UD#45 What do the Sevens Mean? (The Numbers in Chord Names)

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UD#45: What do the SEVENS mean? (The Numbers in Chord Names)
from Ukulele in the Dark
w/ Guido Heistek

EVER WONDER what the numbers in chord names mean? C7, F6, A7…

A student asked me an interesting question in class the other day:

“What makes jazz different from other types of music?”

This is a very tough question to answer but one potential answer did pop into mind:

“Jazz music tends to use 7th chords (ex. Cm7, C7, Fmaj7) as opposed to triads or three note chords (ex.  Cm, F, Bbm).”

What’s a seventh chord?

A seventh chord is a kind of four note chord.

As we learned in http://ukuleleinthedark.com/ud-13-ukulele-music-theory-abacus-ii
chords are built from scales.

If we take the 1st, 3rd and 5th note in a major scale we get a major chord. In the key of C this gives us C, E and G (the three notes in a C major chord). We call this kind of chord a triad because it has three notes. To play the three notes of this chord across the four strings of the ukulele we have to double one of the notes:

Try this!

ABOVE: The notes of a C major chord one at a time, followed by the three notes of the C major chord arranged across the four strings. Notice the C note is doubled in the strummed version across four strings.

BONUS INFO: The “recipe” (thank you Andrew Smith) for making a major chord can be written simply like this: 1, 3, 5.

Let’s make a seventh chord!

If we take the 1st, 3rd, 5th and 7th notes in a major scale we get a major 7th chord (ex. Cmaj7).  In the key of C this gives us four notes: C, E, G and B (1st, 3rd, 5th and 7th notes in the C major scale). We call it a seventh chord because we have added the 7th note in the scale (B), which is also the note that makes the chord a 4-note chord, and also gives the chord it’s distinctive sound. Let’s make a Cmaj7 chord:

Try this!


ABOVE: The four notes of the Cmaj7 chord, followed by the four notes in the chord arranged across the 4 strings.

BONUS INFO:
-The recipe for making a major 7th chord can be written like this:
1, 3, 5, 7.
-Major 7th chords can be notated a few different ways: Cmaj7, C∆, and CM7 are the most common.

“How is a Cmaj7 different from a C7 chord? Aren’t they the same?”

No, a C7 is a little different from a Cmaj7.

To make a Cmaj7 chord we use the 1st, 3rd, 5th and 7th notes in the major scale.

When we make a C7 chord we use the 1st, 3rd, 5th, 7th notes in the C major scale but we flatten the 7th note. This gives us four notes: C, E, G, and Bb.

Try this!


ABOVE: C7 one note at a time, followed by across all four strings.

BONUS INFO:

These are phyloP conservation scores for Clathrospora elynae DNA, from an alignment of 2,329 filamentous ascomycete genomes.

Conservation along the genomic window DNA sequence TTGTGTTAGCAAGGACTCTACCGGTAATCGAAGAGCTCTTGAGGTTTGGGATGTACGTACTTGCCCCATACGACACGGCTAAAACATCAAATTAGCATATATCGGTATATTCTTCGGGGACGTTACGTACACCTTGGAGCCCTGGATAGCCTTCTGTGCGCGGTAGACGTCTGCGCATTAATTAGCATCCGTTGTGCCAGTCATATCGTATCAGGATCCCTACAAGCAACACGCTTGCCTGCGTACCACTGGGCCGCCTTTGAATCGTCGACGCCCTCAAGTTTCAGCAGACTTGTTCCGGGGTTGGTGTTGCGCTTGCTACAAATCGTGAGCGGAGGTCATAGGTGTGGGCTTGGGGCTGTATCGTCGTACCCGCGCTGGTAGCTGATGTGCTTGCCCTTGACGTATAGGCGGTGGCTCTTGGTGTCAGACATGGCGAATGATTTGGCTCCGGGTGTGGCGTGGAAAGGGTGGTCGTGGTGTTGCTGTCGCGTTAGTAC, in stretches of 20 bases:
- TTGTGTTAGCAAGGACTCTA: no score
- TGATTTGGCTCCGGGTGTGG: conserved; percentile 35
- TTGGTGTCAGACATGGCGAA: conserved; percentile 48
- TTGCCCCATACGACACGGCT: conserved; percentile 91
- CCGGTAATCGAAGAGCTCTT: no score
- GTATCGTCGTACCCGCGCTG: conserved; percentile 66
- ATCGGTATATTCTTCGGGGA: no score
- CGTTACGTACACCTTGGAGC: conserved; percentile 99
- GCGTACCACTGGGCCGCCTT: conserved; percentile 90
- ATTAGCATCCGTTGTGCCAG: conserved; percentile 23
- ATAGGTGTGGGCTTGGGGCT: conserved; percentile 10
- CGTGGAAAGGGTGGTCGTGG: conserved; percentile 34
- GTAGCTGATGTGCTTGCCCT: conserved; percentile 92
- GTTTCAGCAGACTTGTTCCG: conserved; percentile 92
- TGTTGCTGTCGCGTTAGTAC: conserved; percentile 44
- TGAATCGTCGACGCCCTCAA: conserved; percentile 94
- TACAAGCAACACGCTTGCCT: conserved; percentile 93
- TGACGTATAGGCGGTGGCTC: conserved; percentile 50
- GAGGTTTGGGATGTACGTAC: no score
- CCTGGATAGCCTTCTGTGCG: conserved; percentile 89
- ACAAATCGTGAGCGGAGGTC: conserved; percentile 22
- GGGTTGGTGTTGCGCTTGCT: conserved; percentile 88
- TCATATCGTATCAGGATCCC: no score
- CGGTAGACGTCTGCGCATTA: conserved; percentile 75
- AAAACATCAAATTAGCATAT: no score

-C7 means the same as C dominant 7th. You may have heard that term before.
-The recipe for a dominant 7th chord can be written: 1, 3, 5, b7

“What about minor 7th chords?”

To create a C minor 7th chord we use the 1st, 3rd, 5th and 7th notes in the C major scale but we flatten the 3rd note, and the 7th note in the chord. This gives us these four notes: C, Eb, G and Bb.  Here’s a C minor 7 (Cm7)


ABOVE: Cm7 one note at a time, followed by across all four strings.

BONUS INFO:
-There are few different ways of notating a C minor 7th chord: Cm7, Cmin7, C-7 are the most common.
-The recipe for a minor 7th chord can be written like this: 1, b3, 5, b7.

“FLAT 5?”

To make a minor 7th flat 5 chord (ex. Cm7b5) we use the 1st, 3rd, 5th and 7th notes in the C major scale but we flatten the 3rd, 7th AND 5th note in the scale. This gives us these four notes: C, Eb, Gb, Bb.

Try this!

ABOVE: Cm7b5 one note at a time, followed by across all four strings.

BONUS INFO:
-A “minor 7th flat 5” chord can also be called a “half diminished” chord.
-Here are the most common notations: Cm7b5, Cø, C-7b5.
-The recipe for a minor 7th flat 5 chord: 1, b3, b5, b7.

If you are interested in more study along these lines please take a look at these links on Chord Spelling:

http://trainer.thetamusic.com/en/content/spelling-chords

http://quizlet.com/8911541/7th-chord-spelling-flash-cards/

Okay, hope you’ve enjoyed this week’s newsletter! All the best,

Guido

p.s. Here are all the recipes again. Plus a few more:

Major (ex.C): 1, 3, 5
Minor (ex. Cmin): 1, b3, 5
Major Seventh (ex. Cmaj7): 1, 3, 5, 7
Dominant Seventh (ex. C7): 1, 3, 5, b7
Minor Seventh (ex. Cmin7): 1, b3, 5, b7
Minor Seventh Flat Five (ex. Cmin7b5): 1, b3, b5, b7

Diminished Seventh (ex. Cdim): 1, b3, b5, bb7(6)
(note: For a diminished 7th chord we flatten the 7th note twice which effectively makes it the 6th note)

Sixth (ex. C6): 1, 3, 5, 6
Minor 6th (ex.Cmin6): 1, b3, 5, 6

p.s. I am regularly adding new lessons to Ukulele in the Dark. Please subscribe below to receive the lessons by e-mail. Be sure not to miss a thing…

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